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Big Data Analytics Code data analysis Data and Security ReadWrite

6 Skills You Need to Become a Data Analyst

become data analyst

Data analyst is the process in which the judgment, refining, changing, and modeling data takes place with the aim of making a better conclusion. Data analysis takes part in an important role, it helps in generating scientific conclusions and also increases the regulations in an organization. Here are six skills you need to become a data analyst.

Data-Driven Business Strategies

Today, with the deepening of the concept of data operation, more and more companies are aware of the value of data-driven business strategies and emphasize the participation of all employees in data operations. Developing the ability to analyze data is also a future trend.

A data analyst is someone who accumulates data, processes, and performs analysis of data. He or she can interpret numbers and data into simple English in order to help organizations and companies understand how to make better business decisions.

At its core, data analysis means taking a business question or need and turning it into a data question. Then, you’ll need to transform and analyze data to extract an answer to that question.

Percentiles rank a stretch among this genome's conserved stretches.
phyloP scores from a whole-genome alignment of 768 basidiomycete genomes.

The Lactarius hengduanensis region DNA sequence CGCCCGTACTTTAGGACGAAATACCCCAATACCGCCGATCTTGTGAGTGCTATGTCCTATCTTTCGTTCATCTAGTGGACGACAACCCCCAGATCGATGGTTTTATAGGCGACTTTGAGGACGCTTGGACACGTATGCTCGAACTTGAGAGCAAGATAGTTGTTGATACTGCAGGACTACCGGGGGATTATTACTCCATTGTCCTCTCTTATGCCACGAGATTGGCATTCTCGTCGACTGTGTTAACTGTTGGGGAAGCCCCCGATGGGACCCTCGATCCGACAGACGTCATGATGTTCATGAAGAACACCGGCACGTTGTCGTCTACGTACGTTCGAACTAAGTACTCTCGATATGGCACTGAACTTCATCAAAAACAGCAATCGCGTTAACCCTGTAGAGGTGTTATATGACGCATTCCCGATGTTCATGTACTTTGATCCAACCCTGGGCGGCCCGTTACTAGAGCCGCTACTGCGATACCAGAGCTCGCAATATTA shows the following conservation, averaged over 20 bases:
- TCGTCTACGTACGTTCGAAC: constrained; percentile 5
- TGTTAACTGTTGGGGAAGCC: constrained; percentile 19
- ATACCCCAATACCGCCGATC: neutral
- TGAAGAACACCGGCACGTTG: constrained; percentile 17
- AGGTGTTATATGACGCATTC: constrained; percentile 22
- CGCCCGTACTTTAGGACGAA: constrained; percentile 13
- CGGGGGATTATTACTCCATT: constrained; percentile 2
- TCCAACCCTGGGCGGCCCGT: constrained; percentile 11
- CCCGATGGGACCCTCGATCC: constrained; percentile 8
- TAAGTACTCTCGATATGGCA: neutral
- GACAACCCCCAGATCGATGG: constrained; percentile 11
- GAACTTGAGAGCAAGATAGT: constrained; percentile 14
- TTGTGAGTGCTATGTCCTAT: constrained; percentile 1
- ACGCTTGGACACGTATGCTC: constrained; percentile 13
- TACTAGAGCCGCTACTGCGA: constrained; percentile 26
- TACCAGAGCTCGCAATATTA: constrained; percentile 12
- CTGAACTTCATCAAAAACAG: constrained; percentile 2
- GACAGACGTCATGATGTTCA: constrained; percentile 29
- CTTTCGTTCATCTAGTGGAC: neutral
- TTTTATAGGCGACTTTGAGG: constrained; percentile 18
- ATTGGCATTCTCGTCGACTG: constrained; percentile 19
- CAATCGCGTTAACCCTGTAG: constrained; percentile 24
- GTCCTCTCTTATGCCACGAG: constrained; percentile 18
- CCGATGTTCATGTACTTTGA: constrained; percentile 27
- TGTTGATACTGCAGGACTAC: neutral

Companies of today realize how data-driven strategy is important to them and they are in need of talented individuals who can provide insights into a constant stream of collected information.

Types of Data Analysts

  • Finance
  • Data assurance
  • Business Intelligence
  • Marketing
  • Sales

The types of data analyst listed above are some of the most challenging fields which require a data analyst in their management.

Here are 6 skills you need to become a data analyst.

1. MATHEMATICAL SKILLS

Mathematical skills are important for making a profession in data analysis, as you have to play with numbers and figures all through the day. Necessary mathematics skills include:

*One should be good at calculations

*Measuring and analyzing data

*Having the ability to organize information

*One should know how to schedule and budget

Mathematical skills help in having better problem-solving skills — and also helps in financing our individual businesses.

2. ANALYTICAL SKILLS